• Who consulted with them on their branding?
  • Who assisted with the design of their logo?
  • Who installed some of their banners and signs?
  • Who advised them on the need for consistency in their marketing efforts?
  • Did they purchase a database, or was EDDM a better solution for their postcard?
  • Surely they incorporated the use of social media as part of their marketing efforts?
  • And most certainly they developed a cohesive strategy and plan to implement all these efforts, right?

I certainly agree that the online and mega-mortar providers do a good job in fulfilling many business needs, especially if these needs relate to commodity items. But certain customized products and services require more than a simple SKU. They require conversation, a dialogue, maybe even a face-to-face meeting. They require the personalized attention that our team at CustomXM has been providing for over 48 years.

I enjoyed The Postcard video. But more than that, I enjoy the never-ending stories we help create for our customers, and we’ve been doing this for 48 years! But let’s face it, the story of Barrett & Sons Bakery is most likely fictional. That’s where we have the upper hand on VistaPrint and the others. We are proud to share this story of a REAL Bakery, now in its 3rd year. What we lack in video and audio quality as compared to that of The Postcard, we certainly make up for in passion and snarkiness. And please note that this video was made months before The Postcard.

Once again, wipe away those tears and let us know how we can help tell your story.  And we can even let you buy business cards online, too (500 full color for $58.00)!

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Paul Strack [email protected] @pstrack

Can This Be Write?

tablets

Riddle me this…

  • Upon entering his freshmen year at college this past fall, our son was required to purchase an iPad for a particular class.
  • When our daughters began high school, we were required to purchase new laptops through the school for use with various components of the curriculum.
  • Recently, our 22 year old son, a senior, was taken aback by a professor’s request to NOT take classroom notes via a laptop or tablet. In fact, all electronic note-taking is prohibited in this professor’s class.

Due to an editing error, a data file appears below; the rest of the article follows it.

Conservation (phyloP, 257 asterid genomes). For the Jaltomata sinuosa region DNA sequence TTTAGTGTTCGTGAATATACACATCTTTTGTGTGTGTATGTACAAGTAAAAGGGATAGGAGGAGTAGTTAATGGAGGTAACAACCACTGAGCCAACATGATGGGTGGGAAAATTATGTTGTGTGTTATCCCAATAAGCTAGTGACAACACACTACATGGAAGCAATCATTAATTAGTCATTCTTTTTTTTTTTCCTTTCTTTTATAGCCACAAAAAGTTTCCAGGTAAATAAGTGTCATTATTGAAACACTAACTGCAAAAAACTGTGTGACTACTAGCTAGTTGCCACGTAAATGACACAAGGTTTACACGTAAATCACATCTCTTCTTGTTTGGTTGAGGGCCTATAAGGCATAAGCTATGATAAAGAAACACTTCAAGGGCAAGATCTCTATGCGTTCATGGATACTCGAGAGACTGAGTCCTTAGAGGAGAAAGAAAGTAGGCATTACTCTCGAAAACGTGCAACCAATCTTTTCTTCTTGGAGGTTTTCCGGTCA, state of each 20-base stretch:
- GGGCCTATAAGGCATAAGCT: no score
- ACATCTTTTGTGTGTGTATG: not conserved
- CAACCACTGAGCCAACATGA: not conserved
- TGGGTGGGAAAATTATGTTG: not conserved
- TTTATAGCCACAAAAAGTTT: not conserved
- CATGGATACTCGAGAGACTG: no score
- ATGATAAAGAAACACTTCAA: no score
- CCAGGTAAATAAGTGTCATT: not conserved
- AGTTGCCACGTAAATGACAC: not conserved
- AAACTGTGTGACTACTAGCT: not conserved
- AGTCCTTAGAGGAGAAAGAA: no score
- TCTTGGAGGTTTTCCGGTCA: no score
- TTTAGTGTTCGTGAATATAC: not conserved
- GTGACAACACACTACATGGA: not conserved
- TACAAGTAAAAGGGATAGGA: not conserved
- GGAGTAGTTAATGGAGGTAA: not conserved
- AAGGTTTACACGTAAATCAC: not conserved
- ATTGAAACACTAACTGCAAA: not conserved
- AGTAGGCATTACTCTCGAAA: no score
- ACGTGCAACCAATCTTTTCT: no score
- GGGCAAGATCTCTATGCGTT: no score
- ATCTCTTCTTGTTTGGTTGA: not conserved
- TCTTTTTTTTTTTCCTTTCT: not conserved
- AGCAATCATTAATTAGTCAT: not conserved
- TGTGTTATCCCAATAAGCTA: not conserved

• And now J.C. Penney is resurrecting its print catalog.

I’m confused.

I have always been somewhat of an early adopter, and have embraced technology whenever possible. Yet, my livelihood is dependent upon the use of that ancient form of communication – print. Needless to say, as we begrudgingly continue to one day become that “paperless society”, I can’t help but grin at recent developments to the contrary.

Again I ask…

If we are encouraging our students at the collegiate, high school, elementary and even earlier to immerse themselves in all things digital – especially the tools used to advance their education – how do professors justify removing these same tools giving similar reasons?

If online shopping continues to grow exponentially, why would a major retailer bring back a dinosaur of a catalog?

A scientific response could be that neuroscience studies show that physical media such as print leaves a deeper footprint on the human brain than the virtual. I think this suggests that if I write down my grocery list I will remember it better than if I type it in my notes on my phone (with the underlying assumption that I leave both the list and my phone in the car).

But I never did like science. So let’s explore further.

 

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Learning & Literacy

Recent studies continue to indicate how in spite of all the tech tools available to us, print, paper and yes, even handwriting deliver proven benefits and continue to play an essential role in education and development.

  • Elementary students who wrote by hand are found to write more quickly and wrote more complete sentences than those who do not.  (More info here.)
  • Children remembered more details from stories they read on paper than ones they read in e-books. (More info here.)
  • While laptops are commonplace in university classrooms, one of their drawbacks is the distractions they offer. Some research has shown that multitasking on a laptop poses significant distraction not only to the user, but to fellow students as well.

 

Catalogs

Catalog to Internet Sales

J.C. Penney has struggled over the years. It has continued to try to crawl its way back from recent sales declines. So why do they decide to bring back this antiquated, phone book style medium? The answer, it appears, is that in some instances, “if you build it, they didn’t come.” When Penney’s decided to discontinue the Big Book in 2009, it was anticipated that catalog shoppers would migrate online. But it didn’t actually pan out that way. The company eventually learned that a lot of what they thought were new online sales were actually catalog shoppers using the website to place their orders.  And after a half-decade hiatus, it is bringing back its catalog.

Now, retailers are rediscovering the books as a branding tool that can drive sales. According to Kurt Salmon, 31% of shoppers have a catalog with them when they make an online purchase.

What then, does this tell us?

Print drives sales! And print helps you learn and remember!

As if you and I didn’t already know that.

Now where did I put that grocery list???

 

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Paul Strack [email protected] @pstrack